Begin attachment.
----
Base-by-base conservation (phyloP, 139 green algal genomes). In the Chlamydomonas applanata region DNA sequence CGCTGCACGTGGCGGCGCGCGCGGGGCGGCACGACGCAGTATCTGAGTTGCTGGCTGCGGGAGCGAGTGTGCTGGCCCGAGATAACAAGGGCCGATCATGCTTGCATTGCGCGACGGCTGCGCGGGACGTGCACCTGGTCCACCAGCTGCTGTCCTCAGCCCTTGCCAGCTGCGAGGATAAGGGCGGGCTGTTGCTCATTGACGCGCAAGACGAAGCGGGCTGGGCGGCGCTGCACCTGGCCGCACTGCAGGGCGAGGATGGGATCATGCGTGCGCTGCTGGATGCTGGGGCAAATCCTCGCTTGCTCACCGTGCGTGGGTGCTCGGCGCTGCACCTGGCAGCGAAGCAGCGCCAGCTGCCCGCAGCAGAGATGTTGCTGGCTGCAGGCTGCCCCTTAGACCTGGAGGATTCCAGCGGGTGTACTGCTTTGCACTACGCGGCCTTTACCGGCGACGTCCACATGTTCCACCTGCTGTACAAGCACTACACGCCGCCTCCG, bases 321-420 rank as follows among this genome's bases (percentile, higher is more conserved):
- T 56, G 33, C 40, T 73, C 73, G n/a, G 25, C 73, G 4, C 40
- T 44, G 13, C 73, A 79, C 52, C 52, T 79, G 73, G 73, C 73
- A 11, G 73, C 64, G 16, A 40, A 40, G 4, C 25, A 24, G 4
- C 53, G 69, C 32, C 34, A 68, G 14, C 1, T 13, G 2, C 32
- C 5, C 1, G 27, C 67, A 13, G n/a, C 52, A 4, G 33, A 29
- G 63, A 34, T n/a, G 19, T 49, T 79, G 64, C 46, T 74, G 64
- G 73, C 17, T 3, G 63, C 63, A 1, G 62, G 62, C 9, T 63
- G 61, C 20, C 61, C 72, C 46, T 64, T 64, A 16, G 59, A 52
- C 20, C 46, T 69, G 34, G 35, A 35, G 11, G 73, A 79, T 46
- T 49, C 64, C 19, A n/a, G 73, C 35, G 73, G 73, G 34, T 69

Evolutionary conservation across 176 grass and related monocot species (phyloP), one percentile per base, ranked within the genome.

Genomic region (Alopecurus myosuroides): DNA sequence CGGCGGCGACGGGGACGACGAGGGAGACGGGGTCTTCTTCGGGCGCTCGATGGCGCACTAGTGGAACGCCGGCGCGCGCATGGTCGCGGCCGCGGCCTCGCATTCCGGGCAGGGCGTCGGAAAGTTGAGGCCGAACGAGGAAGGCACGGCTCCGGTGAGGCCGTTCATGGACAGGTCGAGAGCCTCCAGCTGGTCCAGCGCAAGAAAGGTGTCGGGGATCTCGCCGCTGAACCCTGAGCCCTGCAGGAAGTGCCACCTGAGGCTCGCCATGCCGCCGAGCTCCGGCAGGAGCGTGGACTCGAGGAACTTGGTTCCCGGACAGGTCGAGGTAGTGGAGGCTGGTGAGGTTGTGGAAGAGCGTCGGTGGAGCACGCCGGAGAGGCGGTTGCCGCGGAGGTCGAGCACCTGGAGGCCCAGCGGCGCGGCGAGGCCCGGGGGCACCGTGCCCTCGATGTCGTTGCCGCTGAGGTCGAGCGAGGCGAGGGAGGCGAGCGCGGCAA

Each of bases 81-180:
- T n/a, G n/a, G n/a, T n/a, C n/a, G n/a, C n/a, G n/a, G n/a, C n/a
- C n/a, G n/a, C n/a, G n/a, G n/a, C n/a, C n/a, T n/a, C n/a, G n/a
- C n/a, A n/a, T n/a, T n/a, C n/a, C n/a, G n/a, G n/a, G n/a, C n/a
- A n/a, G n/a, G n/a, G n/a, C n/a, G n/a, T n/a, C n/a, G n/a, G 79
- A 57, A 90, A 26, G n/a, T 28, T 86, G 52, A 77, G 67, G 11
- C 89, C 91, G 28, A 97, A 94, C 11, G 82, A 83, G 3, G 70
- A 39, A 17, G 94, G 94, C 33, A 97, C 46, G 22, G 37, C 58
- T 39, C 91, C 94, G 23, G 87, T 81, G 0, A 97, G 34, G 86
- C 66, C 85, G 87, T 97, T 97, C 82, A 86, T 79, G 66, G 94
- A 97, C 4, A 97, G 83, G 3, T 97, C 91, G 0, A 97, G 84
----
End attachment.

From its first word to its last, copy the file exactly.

Base-by-base conservation (phyloP, 139 green algal genomes). In the Chlamydomonas applanata region DNA sequence CGCTGCACGTGGCGGCGCGCGCGGGGCGGCACGACGCAGTATCTGAGTTGCTGGCTGCGGGAGCGAGTGTGCTGGCCCGAGATAACAAGGGCCGATCATGCTTGCATTGCGCGACGGCTGCGCGGGACGTGCACCTGGTCCACCAGCTGCTGTCCTCAGCCCTTGCCAGCTGCGAGGATAAGGGCGGGCTGTTGCTCATTGACGCGCAAGACGAAGCGGGCTGGGCGGCGCTGCACCTGGCCGCACTGCAGGGCGAGGATGGGATCATGCGTGCGCTGCTGGATGCTGGGGCAAATCCTCGCTTGCTCACCGTGCGTGGGTGCTCGGCGCTGCACCTGGCAGCGAAGCAGCGCCAGCTGCCCGCAGCAGAGATGTTGCTGGCTGCAGGCTGCCCCTTAGACCTGGAGGATTCCAGCGGGTGTACTGCTTTGCACTACGCGGCCTTTACCGGCGACGTCCACATGTTCCACCTGCTGTACAAGCACTACACGCCGCCTCCG, bases 321-420 rank as follows among this genome's bases (percentile, higher is more conserved):
- T 56, G 33, C 40, T 73, C 73, G n/a, G 25, C 73, G 4, C 40
- T 44, G 13, C 73, A 79, C 52, C 52, T 79, G 73, G 73, C 73
- A 11, G 73, C 64, G 16, A 40, A 40, G 4, C 25, A 24, G 4
- C 53, G 69, C 32, C 34, A 68, G 14, C 1, T 13, G 2, C 32
- C 5, C 1, G 27, C 67, A 13, G n/a, C 52, A 4, G 33, A 29
- G 63, A 34, T n/a, G 19, T 49, T 79, G 64, C 46, T 74, G 64
- G 73, C 17, T 3, G 63, C 63, A 1, G 62, G 62, C 9, T 63
- G 61, C 20, C 61, C 72, C 46, T 64, T 64, A 16, G 59, A 52
- C 20, C 46, T 69, G 34, G 35, A 35, G 11, G 73, A 79, T 46
- T 49, C 64, C 19, A n/a, G 73, C 35, G 73, G 73, G 34, T 69

Evolutionary conservation across 176 grass and related monocot species (phyloP), one percentile per base, ranked within the genome.

Genomic region (Alopecurus myosuroides): DNA sequence CGGCGGCGACGGGGACGACGAGGGAGACGGGGTCTTCTTCGGGCGCTCGATGGCGCACTAGTGGAACGCCGGCGCGCGCATGGTCGCGGCCGCGGCCTCGCATTCCGGGCAGGGCGTCGGAAAGTTGAGGCCGAACGAGGAAGGCACGGCTCCGGTGAGGCCGTTCATGGACAGGTCGAGAGCCTCCAGCTGGTCCAGCGCAAGAAAGGTGTCGGGGATCTCGCCGCTGAACCCTGAGCCCTGCAGGAAGTGCCACCTGAGGCTCGCCATGCCGCCGAGCTCCGGCAGGAGCGTGGACTCGAGGAACTTGGTTCCCGGACAGGTCGAGGTAGTGGAGGCTGGTGAGGTTGTGGAAGAGCGTCGGTGGAGCACGCCGGAGAGGCGGTTGCCGCGGAGGTCGAGCACCTGGAGGCCCAGCGGCGCGGCGAGGCCCGGGGGCACCGTGCCCTCGATGTCGTTGCCGCTGAGGTCGAGCGAGGCGAGGGAGGCGAGCGCGGCAA

Each of bases 81-180:
- T n/a, G n/a, G n/a, T n/a, C n/a, G n/a, C n/a, G n/a, G n/a, C n/a
- C n/a, G n/a, C n/a, G n/a, G n/a, C n/a, C n/a, T n/a, C n/a, G n/a
- C n/a, A n/a, T n/a, T n/a, C n/a, C n/a, G n/a, G n/a, G n/a, C n/a
- A n/a, G n/a, G n/a, G n/a, C n/a, G n/a, T n/a, C n/a, G n/a, G 79
- A 57, A 90, A 26, G n/a, T 28, T 86, G 52, A 77, G 67, G 11
- C 89, C 91, G 28, A 97, A 94, C 11, G 82, A 83, G 3, G 70
- A 39, A 17, G 94, G 94, C 33, A 97, C 46, G 22, G 37, C 58
- T 39, C 91, C 94, G 23, G 87, T 81, G 0, A 97, G 34, G 86
- C 66, C 85, G 87, T 97, T 97, C 82, A 86, T 79, G 66, G 94
- A 97, C 4, A 97, G 83, G 3, T 97, C 91, G 0, A 97, G 84